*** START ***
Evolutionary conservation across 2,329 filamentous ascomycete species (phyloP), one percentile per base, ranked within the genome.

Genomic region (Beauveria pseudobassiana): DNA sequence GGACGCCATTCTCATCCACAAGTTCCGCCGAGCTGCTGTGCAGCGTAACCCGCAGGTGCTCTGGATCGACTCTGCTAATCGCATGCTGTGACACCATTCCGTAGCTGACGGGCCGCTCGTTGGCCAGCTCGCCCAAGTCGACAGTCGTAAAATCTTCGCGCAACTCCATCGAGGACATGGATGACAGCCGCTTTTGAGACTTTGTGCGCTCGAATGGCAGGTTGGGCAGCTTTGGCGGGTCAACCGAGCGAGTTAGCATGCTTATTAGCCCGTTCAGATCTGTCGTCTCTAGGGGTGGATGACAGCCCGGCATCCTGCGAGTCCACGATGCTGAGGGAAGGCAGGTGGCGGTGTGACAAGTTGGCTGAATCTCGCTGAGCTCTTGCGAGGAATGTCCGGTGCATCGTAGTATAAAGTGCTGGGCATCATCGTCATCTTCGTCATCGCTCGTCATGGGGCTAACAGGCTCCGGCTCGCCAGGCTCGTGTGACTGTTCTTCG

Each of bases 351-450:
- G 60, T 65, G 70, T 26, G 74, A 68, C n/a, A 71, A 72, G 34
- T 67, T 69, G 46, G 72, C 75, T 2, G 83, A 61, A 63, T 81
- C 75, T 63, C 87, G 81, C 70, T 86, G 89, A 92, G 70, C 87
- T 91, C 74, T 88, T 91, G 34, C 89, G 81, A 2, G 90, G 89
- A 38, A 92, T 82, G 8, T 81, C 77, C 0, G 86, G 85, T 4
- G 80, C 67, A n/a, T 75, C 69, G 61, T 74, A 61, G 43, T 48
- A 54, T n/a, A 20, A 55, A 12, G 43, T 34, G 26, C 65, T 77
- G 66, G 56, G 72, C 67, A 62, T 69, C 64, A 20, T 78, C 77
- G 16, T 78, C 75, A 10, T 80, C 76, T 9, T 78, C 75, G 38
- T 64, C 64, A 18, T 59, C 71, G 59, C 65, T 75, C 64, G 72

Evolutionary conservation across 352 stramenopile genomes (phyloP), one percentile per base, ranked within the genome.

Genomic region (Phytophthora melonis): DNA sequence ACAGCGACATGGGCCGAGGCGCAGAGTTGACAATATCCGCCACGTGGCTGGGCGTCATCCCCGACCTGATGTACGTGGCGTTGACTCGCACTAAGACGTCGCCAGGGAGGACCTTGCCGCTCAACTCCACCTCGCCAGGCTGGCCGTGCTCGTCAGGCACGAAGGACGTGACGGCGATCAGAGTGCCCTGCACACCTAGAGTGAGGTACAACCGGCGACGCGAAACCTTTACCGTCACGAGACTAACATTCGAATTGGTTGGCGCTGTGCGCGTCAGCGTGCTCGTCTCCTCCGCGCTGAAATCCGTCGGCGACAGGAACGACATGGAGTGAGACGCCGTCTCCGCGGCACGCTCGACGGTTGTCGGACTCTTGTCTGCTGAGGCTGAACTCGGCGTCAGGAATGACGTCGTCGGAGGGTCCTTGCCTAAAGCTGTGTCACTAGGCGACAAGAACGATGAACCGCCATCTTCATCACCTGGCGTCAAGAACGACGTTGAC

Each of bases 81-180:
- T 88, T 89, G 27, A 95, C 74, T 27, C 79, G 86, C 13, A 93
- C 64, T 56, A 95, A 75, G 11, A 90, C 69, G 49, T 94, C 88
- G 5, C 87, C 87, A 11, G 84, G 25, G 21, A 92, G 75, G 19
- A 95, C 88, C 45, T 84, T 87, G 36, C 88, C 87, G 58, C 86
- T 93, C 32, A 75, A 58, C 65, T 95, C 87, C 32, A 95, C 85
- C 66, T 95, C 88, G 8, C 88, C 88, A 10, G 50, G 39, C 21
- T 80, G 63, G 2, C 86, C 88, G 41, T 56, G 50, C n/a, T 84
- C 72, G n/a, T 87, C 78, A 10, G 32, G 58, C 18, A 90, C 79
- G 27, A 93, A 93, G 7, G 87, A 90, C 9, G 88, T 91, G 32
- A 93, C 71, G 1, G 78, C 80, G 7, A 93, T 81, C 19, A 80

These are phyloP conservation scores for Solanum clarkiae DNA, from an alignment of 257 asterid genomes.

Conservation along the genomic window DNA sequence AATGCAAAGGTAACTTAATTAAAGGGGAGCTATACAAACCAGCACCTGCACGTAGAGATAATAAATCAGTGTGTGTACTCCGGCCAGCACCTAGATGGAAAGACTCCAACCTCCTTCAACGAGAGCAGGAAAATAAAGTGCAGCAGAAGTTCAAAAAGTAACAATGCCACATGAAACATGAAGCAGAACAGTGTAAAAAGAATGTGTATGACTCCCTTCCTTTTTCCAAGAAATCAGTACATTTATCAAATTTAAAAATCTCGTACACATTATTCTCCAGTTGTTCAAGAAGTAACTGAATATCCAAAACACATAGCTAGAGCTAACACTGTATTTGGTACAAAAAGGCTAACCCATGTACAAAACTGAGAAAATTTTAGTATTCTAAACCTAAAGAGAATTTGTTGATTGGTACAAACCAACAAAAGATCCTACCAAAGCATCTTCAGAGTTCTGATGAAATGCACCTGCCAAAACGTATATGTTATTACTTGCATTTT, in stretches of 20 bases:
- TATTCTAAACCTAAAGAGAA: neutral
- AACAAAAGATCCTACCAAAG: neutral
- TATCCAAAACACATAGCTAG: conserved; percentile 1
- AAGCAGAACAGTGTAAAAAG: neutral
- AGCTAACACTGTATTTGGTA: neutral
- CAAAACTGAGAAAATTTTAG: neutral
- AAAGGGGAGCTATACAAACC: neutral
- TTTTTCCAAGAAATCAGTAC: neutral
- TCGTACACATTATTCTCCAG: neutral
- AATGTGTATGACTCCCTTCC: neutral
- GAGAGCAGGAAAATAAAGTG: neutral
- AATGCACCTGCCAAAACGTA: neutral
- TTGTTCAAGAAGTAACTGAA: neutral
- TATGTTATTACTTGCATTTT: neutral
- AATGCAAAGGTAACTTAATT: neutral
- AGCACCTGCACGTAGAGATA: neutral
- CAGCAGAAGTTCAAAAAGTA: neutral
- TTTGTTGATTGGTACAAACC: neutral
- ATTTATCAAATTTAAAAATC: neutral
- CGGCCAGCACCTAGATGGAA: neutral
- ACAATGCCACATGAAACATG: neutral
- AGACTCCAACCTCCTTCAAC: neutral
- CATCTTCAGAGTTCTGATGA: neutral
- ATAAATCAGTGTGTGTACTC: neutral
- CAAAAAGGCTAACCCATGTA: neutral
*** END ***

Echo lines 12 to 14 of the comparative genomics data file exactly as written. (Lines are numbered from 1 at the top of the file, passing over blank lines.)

- G 16, T 78, C 75, A 10, T 80, C 76, T 9, T 78, C 75, G 38
- T 64, C 64, A 18, T 59, C 71, G 59, C 65, T 75, C 64, G 72

Evolutionary conservation across 352 stramenopile genomes (phyloP), one percentile per base, ranked within the genome.